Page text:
Manufacturers might not have been dancing in the aisles at Moda Manhattan, but they were smiling.

 

The overall mood at the misses’ apparel-focused trade show held Aug. 1 to 3 at Manhattan’s Jacob K. Javits Center was rather positive, despite the fact retailers are continuing to place orders closer to need.

 

The silver lining: Vendors at Moda reportedly scooped up more orders than last year.

 

“We are busier than we normally are at an August trade show,” remarked Fredy DiMeco, a sales associate manning the Not Your Daughter’s Jeans booth. “Our business is consistently growing.”

 

The wholesaler, which sells denim targeting female Baby Boomers, said that its Los Angeles-based location has helped it react more nimbly to last-minute requests of retailers.

 

“I think there will be an increase in domestic manufacturing in the distant future,” said Britton Jones, president and chief executive officer of Business Journals, which produces Moda. “Retailers are very diligently shopping the market and buying closer and closer to season. They are still a bit cautious…but [at Moda] when they bought, they bought aggressively.”

 

Whether more vendors will base their operations domestically is yet to be seen, but what’s important is that the mood was “definitely more optimistic” and there was a “surge in buying” versus the prior year, the ceo said.

 

Jones, who forecast a better holiday than 2009, said vendors and retailers with value-centric, “unique” and “focused” collections would be successful this year.

 

Agreeing was Product Showroom co-founder Patric Kilcullen, who pointed to his company’s reinterpreted designer styles.

 

“The consumer is getting smart about shopping,” he said, noting shoppers aren’t willing to pay exorbitant prices. They are looking for separates, such as stylish jackets, tunics, cowl-neck sweaters and wraps, to pair with premium denim or leggings, he said.

 

First-time Moda exhibitor Elizabeth Grace is another price-focused brand, which provides affordable, trendy jeans for retail prices between $60 and $80.

 

“This woman does not want to spend over $100.…Everyone is getting out of the mind-set of spending $200 on jeans,” said founder and creative director Liz Doohe, who explained that her company “fills a void in the market” by offering “fashionable” jeans with modern and classic fits to the “advanced-contemporary” consumer over 30.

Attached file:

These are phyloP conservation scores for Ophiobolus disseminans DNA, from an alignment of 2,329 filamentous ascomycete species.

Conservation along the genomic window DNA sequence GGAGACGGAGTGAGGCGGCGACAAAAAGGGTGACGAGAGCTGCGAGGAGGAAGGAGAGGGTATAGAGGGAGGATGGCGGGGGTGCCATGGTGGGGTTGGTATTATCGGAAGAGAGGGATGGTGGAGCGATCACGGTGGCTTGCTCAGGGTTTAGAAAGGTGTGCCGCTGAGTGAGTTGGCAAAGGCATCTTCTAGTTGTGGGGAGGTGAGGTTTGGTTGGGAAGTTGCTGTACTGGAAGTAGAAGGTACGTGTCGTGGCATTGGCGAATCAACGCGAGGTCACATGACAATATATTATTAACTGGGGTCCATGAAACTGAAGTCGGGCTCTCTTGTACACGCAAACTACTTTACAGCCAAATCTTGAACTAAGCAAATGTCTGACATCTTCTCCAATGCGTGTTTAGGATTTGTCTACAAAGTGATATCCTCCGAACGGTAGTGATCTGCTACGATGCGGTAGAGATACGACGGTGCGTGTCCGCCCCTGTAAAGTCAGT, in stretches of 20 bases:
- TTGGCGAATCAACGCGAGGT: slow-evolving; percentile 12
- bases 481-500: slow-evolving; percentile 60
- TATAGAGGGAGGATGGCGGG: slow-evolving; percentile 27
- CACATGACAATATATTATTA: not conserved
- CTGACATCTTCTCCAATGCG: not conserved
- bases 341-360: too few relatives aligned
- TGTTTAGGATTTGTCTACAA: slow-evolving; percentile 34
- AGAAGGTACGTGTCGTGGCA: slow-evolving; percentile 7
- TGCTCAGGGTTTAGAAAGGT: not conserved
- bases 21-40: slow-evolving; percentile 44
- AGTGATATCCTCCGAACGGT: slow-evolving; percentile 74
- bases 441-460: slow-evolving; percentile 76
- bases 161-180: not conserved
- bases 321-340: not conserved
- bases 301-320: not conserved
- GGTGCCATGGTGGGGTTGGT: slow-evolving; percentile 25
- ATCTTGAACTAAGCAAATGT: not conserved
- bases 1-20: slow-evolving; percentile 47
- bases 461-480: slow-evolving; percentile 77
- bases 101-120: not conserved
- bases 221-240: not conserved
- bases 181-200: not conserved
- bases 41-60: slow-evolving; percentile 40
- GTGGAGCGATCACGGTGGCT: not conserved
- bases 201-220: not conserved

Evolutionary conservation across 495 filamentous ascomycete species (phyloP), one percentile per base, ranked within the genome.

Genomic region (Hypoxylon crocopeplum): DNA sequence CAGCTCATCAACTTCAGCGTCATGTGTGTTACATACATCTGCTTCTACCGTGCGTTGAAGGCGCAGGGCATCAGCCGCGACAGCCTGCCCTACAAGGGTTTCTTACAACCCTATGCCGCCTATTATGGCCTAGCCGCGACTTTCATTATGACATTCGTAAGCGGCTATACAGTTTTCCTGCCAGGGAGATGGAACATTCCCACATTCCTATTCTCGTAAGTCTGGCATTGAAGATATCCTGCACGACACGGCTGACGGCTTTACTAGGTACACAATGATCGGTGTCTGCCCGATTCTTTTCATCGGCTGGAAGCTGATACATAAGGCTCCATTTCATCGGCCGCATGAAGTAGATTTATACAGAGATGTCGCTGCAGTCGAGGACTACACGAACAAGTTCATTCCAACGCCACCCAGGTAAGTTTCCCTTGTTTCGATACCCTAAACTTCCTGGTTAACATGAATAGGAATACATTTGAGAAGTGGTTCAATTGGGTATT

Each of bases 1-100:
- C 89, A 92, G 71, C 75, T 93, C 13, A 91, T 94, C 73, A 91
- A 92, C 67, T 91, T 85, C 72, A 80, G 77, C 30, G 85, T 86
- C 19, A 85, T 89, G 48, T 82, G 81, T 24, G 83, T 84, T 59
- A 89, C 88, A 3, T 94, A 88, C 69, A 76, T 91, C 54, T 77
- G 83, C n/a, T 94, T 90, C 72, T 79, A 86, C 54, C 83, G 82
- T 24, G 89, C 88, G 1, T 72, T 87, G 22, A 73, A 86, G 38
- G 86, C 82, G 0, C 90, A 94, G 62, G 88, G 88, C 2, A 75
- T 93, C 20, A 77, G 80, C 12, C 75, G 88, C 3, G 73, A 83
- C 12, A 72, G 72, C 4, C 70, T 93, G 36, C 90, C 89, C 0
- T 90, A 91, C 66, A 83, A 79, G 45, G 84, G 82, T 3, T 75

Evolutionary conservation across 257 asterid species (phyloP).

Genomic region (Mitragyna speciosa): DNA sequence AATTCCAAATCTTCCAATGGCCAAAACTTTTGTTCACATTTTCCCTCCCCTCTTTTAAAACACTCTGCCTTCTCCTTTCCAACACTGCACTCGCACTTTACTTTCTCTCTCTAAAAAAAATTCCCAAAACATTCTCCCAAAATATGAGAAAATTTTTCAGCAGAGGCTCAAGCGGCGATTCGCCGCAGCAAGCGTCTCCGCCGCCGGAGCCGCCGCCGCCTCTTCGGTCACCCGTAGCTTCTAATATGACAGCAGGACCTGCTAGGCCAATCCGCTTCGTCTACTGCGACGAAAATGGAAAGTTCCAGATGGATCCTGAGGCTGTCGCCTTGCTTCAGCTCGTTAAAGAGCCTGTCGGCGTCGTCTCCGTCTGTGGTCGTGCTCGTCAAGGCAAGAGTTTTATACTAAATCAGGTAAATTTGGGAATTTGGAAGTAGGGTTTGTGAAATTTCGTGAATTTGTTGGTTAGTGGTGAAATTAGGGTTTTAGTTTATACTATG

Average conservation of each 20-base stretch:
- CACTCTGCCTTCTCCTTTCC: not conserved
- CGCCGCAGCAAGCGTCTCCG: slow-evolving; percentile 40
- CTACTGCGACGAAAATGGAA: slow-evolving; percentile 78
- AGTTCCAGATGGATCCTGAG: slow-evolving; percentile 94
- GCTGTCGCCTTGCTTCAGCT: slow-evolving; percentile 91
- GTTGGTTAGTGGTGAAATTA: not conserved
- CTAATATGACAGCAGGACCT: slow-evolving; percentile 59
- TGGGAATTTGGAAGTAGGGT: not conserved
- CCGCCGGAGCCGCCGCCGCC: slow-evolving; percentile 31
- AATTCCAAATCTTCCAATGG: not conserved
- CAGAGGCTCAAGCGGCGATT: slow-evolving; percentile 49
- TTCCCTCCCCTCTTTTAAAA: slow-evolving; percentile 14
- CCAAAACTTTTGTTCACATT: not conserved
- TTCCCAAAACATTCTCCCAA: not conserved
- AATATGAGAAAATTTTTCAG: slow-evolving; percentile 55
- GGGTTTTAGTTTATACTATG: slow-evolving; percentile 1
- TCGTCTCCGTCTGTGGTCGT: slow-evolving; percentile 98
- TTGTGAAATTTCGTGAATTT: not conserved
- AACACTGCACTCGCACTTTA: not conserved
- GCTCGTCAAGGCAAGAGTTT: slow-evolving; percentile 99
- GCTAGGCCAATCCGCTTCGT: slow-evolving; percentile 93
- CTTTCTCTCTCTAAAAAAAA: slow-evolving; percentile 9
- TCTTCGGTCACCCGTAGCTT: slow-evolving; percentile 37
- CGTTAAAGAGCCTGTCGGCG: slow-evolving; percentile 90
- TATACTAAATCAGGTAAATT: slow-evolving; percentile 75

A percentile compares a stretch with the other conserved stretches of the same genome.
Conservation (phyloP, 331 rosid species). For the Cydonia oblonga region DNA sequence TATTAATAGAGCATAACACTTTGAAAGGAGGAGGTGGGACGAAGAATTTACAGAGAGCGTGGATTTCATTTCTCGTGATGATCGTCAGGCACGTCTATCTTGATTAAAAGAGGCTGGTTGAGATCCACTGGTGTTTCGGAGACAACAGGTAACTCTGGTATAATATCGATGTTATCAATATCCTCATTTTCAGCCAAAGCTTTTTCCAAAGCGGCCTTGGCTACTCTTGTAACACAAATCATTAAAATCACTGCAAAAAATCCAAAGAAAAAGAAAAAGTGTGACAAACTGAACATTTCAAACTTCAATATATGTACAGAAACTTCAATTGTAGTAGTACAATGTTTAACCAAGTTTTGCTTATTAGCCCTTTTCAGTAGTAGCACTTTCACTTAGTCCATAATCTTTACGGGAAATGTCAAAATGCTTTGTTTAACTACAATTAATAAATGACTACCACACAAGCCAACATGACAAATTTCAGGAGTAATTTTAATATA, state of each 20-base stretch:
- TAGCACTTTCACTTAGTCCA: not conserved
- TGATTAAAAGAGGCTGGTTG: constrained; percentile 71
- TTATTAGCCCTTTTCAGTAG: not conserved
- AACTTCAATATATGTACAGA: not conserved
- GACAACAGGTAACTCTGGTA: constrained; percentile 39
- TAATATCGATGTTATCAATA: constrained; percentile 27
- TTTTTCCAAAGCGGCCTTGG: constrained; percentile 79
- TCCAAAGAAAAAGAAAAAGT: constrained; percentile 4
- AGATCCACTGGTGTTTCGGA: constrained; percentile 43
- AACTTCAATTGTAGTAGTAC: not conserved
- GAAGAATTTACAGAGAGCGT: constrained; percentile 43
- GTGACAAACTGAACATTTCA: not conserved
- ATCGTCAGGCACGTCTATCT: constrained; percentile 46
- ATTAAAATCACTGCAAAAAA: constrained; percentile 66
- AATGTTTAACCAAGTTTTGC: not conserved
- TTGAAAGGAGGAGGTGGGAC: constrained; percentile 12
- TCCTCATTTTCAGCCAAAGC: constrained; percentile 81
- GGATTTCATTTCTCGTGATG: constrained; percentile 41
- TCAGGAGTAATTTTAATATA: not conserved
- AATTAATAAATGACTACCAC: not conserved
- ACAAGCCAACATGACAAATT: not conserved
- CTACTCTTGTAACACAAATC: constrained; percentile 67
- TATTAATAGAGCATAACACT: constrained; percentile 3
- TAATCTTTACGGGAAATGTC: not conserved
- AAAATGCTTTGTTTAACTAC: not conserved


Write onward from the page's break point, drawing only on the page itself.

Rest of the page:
“As importers and manufacturers, we want a hook,” said Patrick Argenti, founder of Argenti Inc., a New York-based dress vendor. “We want something special…other than a pretty dress.”

 

Argenti’s “hook” is his firm’s cooperation with AirDye, a company that applies color to textiles without using water. Not only does this save 78,000 gallons of water per delivery, but it also shortens the time to market, Argenti said.

 

The partnership already has paid dividends, according to Argenti, who noted that, in a day and a half, his orders at Moda tripled versus the same period last year. 

 

Argenti, whose dresses are in about 800 specialty stores, said he thinks he will double his store base next year, and he hopes to secure a joint venture with Bloomingdale’s. 

 

Despite his success, Argenti said he isn’t seeing much of an improvement among his customers, which are mostly independent specialty stores.

 

“Retailers need to expand their businesses, but they can’t,” he said. “They can’t get money, they can’t get credit.”

 

Stores are also paying for orders late, another recessionary by-product that Argenti and his fellow vendors will have to live with until the economy recovers further. 

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